If it does not, you as the employer must make up the difference.
It’s worth noting, additionally, that many states or cities require a higher minimum direct wage for tipped employees in some sectors than the FLSA does. In contrast, others do not distinguish between the minimum wage for tipped and non-tipped employees. For example, Arizona’s tipped minimum wage is $9.15, and Alaska’s minimum wage is $10.34 for tipped or non-tipped employees alike. Meanwhile, in New York City, the minimum wage for food service workers is $15 per hour.
The IRS considers all tips exceeding $20 per month that tipped employees receive to be income. As such, they are subject to federal income tax.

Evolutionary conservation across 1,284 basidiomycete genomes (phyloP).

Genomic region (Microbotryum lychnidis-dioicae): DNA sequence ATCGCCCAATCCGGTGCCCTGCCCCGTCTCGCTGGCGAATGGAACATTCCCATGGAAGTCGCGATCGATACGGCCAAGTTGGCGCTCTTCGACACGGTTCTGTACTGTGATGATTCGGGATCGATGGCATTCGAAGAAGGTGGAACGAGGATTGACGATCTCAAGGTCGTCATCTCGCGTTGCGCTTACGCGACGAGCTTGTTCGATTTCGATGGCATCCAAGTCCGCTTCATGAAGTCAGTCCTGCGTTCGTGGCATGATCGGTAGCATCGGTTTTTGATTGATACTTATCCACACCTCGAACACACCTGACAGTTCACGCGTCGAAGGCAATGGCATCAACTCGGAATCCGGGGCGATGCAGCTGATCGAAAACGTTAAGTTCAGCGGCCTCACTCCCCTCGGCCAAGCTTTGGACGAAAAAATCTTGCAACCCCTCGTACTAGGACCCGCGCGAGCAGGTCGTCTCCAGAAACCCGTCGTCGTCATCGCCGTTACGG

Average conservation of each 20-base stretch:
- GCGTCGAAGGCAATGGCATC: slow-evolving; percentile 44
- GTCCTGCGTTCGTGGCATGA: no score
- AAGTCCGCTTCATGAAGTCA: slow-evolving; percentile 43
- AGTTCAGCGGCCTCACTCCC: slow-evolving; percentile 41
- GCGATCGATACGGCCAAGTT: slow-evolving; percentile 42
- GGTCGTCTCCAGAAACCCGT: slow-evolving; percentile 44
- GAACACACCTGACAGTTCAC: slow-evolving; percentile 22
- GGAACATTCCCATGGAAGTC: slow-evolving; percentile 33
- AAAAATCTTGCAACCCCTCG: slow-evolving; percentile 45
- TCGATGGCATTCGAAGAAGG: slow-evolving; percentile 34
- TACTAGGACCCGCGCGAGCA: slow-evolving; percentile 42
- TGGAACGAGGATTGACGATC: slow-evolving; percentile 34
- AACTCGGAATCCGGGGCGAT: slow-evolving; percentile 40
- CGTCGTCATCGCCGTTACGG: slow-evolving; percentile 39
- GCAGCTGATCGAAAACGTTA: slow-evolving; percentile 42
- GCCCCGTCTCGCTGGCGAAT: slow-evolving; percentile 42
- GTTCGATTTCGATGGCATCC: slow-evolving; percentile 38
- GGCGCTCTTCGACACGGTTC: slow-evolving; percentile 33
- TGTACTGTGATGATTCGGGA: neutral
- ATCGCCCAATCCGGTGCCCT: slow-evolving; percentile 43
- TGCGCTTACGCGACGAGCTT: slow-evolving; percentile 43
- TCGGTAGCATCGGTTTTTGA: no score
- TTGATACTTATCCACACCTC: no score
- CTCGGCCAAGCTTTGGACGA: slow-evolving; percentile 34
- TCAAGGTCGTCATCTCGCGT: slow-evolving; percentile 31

That means the employee must include in gross income all tips they receive directly, charged tips paid to them by their employer, and their share of any tips received under a tip-splitting or tip-pooling arrangement.
The IRS requires both, directly and indirectly, tipped employees to report all tips over $20 per month to their employer and any unreported tips on their individual income tax return.
On the other hand, if the total amount of tips that an employee receives in a single month and through a single employer does not exceed $20, they are not taxable, and the employee does not need to report them as income.
For tax purposes, tips do not only include cash given directly to the customer or left for them through electronic payment methods and tip amounts paid out through pool or sharing systems, but also the value of any noncash tips (such as tickets or other items of value).